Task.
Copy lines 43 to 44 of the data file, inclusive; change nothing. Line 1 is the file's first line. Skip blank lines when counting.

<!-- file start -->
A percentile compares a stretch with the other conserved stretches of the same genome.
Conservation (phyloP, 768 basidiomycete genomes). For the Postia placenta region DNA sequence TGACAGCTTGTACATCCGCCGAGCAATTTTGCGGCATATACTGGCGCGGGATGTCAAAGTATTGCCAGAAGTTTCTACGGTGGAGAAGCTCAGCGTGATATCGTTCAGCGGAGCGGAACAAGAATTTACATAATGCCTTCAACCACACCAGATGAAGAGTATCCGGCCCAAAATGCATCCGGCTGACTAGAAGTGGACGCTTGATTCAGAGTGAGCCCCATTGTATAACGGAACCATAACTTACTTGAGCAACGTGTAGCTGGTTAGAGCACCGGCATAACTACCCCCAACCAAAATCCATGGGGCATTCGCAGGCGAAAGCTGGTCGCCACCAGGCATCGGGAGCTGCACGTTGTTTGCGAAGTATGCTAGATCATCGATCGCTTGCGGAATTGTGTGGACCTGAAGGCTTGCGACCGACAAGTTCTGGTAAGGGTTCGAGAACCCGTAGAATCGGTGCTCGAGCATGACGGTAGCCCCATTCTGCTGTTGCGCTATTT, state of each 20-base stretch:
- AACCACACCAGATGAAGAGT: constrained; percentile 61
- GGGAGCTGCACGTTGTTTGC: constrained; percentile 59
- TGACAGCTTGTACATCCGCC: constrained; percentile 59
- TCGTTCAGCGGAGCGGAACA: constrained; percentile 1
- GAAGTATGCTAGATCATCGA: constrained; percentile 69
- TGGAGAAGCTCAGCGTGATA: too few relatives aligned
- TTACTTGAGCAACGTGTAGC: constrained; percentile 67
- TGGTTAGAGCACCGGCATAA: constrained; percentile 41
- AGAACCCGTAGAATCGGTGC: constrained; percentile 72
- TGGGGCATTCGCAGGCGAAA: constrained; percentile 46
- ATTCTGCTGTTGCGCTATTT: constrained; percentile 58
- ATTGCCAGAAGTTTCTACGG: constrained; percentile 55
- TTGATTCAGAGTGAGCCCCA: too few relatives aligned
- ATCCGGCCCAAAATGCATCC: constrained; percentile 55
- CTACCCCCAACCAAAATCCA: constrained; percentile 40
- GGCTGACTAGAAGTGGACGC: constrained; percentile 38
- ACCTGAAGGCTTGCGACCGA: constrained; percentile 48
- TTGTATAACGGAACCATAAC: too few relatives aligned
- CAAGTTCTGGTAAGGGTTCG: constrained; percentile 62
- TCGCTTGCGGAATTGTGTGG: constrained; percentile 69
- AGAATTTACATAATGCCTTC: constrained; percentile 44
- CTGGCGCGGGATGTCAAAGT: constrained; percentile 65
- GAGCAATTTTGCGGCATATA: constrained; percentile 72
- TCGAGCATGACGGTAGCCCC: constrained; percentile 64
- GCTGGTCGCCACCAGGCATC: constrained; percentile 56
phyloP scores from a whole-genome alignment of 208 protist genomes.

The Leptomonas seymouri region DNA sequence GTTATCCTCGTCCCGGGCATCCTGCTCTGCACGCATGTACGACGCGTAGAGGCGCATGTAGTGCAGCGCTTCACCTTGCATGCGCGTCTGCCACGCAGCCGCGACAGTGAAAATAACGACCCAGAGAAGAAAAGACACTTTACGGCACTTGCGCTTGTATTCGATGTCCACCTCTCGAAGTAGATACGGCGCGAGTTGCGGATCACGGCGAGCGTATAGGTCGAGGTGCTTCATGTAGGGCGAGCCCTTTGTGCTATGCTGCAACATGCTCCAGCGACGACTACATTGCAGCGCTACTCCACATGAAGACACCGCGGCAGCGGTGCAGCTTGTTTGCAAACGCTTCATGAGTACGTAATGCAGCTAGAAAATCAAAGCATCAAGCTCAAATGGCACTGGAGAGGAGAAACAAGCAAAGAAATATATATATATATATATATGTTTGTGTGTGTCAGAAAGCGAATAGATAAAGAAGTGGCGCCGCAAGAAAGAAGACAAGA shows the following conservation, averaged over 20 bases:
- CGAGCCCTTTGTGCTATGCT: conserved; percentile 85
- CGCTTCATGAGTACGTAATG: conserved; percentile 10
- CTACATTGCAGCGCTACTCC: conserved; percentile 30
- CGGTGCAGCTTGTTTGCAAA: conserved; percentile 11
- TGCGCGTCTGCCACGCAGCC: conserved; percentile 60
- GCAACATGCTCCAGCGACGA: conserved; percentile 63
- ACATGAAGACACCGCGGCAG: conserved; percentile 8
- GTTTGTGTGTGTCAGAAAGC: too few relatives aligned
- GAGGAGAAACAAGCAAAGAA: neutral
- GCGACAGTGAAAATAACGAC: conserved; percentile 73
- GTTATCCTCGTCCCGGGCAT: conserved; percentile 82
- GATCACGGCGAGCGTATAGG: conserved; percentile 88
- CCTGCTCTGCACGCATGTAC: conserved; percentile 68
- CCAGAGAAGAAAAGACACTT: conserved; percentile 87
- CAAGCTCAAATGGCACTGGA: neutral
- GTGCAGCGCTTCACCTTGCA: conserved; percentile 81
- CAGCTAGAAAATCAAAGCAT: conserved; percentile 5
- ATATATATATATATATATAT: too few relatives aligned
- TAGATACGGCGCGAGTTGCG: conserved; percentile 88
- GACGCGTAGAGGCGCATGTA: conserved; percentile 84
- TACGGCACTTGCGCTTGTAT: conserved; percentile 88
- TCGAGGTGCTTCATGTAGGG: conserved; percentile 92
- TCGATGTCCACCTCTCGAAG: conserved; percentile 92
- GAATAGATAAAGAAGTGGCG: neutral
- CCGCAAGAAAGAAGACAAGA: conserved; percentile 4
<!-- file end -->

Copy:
- CCAGAGAAGAAAAGACACTT: conserved; percentile 87
- CAAGCTCAAATGGCACTGGA: neutral